Book Review – ‘Griffith Review 36’
We are more often reminded what is un-Australian than anything else. Like looking at a photo’s negative we see our national character inverted and position ourselves around this shady sport hating villain. This process of deduction is challenged by the Griffith Review 36. Optimism ripples through the collection of essay, memoir, fiction and reportage. All articles recognise the strong hand of cards Australia has been dealt and what this may mean for our combined self perception.
The quarterly poses itself no small task when it asks ‘What is Australia For?’ Its broad scope struggles to produce a collection of analysis greater than the sum of its parts, but it is an audacious task and the answers have never been so varied, pressing and complex. Bravery in intellectual analysis is always appreciated and so the collection is a thrilling and unpredictable guide to the myriad of Australian experiences today.
Australian history is littered with blind spots and this book stands as a testament to our new desire to look everywhere, to be mature enough to deal with any injustice and by doing so, help ease the knots in our history. Cameron Muir and Charlie Ward shine a light on some of Australia’s more obscure movers and shakers. It’s a timely reminder that the right role models to make the most of the ‘Australian Moment’ can be found in our own country’s history.
The great challenge is to pay homage to the diversity of voices but maintain specificity. This is achieved in large part through the highly personal nature of much of the content, from Frank Moorhouse’s near death experience in the outback to Maria Papa’s musings on cultural appropriation.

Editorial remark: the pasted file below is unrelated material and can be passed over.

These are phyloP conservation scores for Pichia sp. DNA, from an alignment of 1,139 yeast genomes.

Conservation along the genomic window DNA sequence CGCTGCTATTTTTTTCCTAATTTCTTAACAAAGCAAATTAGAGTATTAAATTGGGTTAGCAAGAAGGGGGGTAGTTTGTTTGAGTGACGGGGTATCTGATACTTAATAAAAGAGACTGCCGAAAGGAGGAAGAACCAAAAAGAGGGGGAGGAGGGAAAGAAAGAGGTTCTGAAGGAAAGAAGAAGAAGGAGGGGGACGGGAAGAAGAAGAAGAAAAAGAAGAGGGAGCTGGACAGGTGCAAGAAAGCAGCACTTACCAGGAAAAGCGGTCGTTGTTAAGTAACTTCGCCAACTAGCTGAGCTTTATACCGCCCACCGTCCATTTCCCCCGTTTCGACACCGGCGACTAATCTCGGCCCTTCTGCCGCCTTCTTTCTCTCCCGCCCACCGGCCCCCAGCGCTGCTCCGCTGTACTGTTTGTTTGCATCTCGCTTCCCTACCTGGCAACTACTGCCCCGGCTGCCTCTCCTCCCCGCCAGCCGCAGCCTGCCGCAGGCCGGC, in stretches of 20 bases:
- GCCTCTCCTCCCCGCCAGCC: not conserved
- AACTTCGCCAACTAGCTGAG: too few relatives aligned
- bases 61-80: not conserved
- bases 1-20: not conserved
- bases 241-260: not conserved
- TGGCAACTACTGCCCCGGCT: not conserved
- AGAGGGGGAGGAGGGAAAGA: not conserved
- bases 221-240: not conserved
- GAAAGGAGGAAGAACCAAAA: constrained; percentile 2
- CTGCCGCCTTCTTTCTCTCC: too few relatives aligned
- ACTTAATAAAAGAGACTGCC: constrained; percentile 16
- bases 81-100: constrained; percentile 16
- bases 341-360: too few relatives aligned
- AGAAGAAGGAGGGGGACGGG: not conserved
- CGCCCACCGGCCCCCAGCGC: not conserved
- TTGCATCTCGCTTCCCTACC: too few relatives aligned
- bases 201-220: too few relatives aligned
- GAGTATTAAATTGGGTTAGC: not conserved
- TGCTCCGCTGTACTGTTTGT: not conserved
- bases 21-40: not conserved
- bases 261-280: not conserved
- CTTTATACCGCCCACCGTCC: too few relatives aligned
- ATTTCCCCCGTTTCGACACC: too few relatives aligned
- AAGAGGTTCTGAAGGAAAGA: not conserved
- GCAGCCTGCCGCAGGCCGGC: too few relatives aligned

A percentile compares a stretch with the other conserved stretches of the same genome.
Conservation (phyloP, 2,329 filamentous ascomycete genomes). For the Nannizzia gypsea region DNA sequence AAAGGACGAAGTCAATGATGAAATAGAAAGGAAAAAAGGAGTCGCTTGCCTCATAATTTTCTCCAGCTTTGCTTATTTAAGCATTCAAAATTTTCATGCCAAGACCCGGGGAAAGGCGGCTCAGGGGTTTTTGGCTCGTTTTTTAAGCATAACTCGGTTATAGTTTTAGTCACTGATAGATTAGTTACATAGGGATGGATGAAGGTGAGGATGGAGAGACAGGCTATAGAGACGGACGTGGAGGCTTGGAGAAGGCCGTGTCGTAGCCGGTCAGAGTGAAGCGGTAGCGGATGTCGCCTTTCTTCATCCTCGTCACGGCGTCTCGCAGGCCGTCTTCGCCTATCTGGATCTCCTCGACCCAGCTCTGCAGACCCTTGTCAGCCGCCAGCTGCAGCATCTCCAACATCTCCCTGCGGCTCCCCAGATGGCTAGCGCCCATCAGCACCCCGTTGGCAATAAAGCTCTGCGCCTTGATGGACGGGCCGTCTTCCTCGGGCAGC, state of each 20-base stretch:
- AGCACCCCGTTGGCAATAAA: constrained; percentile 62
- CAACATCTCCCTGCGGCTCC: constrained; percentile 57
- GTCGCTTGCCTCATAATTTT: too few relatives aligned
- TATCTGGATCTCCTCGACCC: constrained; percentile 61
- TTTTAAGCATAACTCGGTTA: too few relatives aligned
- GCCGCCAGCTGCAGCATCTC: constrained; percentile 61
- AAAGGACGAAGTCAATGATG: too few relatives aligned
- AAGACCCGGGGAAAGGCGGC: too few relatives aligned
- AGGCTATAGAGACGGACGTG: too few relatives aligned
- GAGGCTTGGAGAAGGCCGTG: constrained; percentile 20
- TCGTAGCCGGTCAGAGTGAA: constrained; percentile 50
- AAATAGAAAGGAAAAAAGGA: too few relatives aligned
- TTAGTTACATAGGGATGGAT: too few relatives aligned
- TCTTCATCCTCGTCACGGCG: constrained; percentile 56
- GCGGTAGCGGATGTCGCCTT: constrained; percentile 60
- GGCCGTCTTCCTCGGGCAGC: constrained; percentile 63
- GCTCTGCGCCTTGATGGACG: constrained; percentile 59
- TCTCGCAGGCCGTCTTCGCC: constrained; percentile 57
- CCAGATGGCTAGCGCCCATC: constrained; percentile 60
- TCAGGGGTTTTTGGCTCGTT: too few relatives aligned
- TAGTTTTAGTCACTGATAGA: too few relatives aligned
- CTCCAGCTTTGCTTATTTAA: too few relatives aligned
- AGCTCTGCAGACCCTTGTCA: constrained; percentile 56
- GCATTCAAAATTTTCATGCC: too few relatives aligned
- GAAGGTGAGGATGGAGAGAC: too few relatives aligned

The personal is political, but these politics are dealing with the world as it is, and how they would like it to be within the limitations of our current epoch. The writers are passionate about that they are telling us, but prescriptions for the future are comfortably general. The collection does a good job of representing the issues, but it shies away from offering specific answers to hard questions. The onus is on the reader to assess what is worth cherishing and what needs to be changed.
A literal answer to the question ‘What is Australia for?’ would be ‘Chinese buildings and bridges.’ As our landmass is repatriated we can use this mental image as a kind of talisman to remember we have two options which both have a strong precedent in our history.
We can choose to contribute to a narrative told overseas or engender our own unique story. Meaning is no longer elsewhere. It is springing up from the land, as it has done for thousands of years before white colonisation. Meaning is about sitting comfortably with lived experience, taking inspiration from our own landscape and relaxing in our expertise. This too could be positively Australian.
The Griffith Review 36 – What’s Australia For?
Edited by Julianne Schultz